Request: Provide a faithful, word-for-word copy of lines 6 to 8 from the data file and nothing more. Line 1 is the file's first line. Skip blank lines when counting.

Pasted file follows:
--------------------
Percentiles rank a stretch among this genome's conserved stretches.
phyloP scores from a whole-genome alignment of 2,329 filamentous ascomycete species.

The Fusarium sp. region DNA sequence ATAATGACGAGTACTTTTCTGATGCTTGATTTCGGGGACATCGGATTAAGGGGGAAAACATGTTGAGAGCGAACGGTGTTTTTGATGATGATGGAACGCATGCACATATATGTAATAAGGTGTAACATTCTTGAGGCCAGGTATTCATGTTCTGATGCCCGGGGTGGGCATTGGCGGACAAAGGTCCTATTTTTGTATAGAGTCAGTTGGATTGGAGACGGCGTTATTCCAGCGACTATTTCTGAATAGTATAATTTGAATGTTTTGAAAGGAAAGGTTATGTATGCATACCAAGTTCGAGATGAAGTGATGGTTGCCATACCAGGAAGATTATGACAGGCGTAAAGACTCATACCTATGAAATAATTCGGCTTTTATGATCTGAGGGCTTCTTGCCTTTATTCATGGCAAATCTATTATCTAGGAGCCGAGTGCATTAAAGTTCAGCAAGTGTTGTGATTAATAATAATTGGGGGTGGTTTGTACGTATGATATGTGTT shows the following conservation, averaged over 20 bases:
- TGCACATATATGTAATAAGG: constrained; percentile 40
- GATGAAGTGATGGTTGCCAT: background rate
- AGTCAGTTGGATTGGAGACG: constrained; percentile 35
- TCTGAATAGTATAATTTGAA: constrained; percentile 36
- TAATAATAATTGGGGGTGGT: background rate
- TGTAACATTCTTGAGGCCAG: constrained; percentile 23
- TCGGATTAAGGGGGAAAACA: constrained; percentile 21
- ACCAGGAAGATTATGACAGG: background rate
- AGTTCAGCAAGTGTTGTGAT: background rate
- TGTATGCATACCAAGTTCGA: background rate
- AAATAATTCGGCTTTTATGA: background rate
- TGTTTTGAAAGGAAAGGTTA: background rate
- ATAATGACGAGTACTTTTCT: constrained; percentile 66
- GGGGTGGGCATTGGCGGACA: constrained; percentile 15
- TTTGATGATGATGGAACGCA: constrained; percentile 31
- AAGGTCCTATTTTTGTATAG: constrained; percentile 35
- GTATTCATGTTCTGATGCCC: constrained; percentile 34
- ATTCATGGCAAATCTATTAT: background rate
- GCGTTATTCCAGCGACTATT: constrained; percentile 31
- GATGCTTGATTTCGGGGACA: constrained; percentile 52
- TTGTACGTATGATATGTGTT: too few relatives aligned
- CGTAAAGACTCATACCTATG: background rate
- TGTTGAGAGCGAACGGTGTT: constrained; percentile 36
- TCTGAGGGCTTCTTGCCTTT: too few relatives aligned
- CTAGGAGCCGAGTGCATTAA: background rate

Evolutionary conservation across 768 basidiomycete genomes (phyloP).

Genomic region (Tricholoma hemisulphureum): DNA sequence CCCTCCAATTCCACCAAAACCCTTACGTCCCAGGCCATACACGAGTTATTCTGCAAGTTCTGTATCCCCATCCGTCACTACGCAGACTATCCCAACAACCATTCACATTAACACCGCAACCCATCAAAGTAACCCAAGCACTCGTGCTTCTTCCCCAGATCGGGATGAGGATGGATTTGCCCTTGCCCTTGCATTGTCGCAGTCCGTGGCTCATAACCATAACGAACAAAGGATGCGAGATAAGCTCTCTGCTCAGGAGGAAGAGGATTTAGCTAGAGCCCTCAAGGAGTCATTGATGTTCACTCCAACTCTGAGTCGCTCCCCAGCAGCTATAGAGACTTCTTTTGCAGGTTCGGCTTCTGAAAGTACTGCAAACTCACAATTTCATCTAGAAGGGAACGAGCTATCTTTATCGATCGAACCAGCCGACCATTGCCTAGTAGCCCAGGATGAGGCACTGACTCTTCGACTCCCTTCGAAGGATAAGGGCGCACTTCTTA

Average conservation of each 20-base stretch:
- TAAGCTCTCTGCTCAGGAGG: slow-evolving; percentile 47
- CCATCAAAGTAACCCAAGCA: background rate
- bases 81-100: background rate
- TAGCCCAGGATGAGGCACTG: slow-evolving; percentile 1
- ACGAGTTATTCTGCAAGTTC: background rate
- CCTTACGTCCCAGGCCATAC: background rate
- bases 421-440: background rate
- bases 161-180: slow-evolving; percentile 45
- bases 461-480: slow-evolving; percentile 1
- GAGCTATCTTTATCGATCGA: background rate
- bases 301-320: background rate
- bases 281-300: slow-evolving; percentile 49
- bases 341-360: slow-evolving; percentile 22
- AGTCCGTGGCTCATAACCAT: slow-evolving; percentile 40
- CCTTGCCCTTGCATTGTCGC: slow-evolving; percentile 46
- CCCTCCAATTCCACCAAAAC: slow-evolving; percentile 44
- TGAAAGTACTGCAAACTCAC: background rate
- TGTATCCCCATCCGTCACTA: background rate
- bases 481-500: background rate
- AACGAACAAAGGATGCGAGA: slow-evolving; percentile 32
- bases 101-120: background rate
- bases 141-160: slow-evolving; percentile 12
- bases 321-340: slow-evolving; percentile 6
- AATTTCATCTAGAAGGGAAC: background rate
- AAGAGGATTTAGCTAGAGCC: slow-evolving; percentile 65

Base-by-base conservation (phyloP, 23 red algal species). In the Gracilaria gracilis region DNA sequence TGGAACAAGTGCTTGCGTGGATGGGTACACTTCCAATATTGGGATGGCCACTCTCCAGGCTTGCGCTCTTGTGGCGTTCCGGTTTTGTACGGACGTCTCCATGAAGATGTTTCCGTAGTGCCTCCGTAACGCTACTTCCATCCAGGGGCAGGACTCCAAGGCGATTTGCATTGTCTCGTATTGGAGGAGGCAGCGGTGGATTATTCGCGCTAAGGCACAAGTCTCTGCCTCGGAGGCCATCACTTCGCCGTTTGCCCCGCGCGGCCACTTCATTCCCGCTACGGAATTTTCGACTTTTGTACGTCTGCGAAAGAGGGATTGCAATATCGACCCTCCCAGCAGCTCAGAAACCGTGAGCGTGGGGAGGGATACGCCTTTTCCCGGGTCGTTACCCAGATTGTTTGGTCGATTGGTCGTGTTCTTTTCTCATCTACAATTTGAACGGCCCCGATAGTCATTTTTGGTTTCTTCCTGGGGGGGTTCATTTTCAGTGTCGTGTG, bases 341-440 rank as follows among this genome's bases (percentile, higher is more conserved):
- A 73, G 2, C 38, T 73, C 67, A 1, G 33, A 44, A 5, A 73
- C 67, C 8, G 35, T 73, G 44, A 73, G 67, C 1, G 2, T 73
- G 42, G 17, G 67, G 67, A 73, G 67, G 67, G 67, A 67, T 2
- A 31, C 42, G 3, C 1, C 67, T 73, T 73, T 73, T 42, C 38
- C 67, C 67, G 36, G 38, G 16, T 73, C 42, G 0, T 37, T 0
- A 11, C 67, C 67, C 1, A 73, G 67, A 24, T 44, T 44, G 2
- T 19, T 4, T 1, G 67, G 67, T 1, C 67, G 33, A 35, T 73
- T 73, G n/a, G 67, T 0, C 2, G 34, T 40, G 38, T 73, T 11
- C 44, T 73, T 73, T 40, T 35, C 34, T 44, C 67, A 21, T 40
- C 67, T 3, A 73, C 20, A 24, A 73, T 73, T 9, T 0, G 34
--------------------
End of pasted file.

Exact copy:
- AGTCAGTTGGATTGGAGACG: constrained; percentile 35
- TCTGAATAGTATAATTTGAA: constrained; percentile 36
- TAATAATAATTGGGGGTGGT: background rate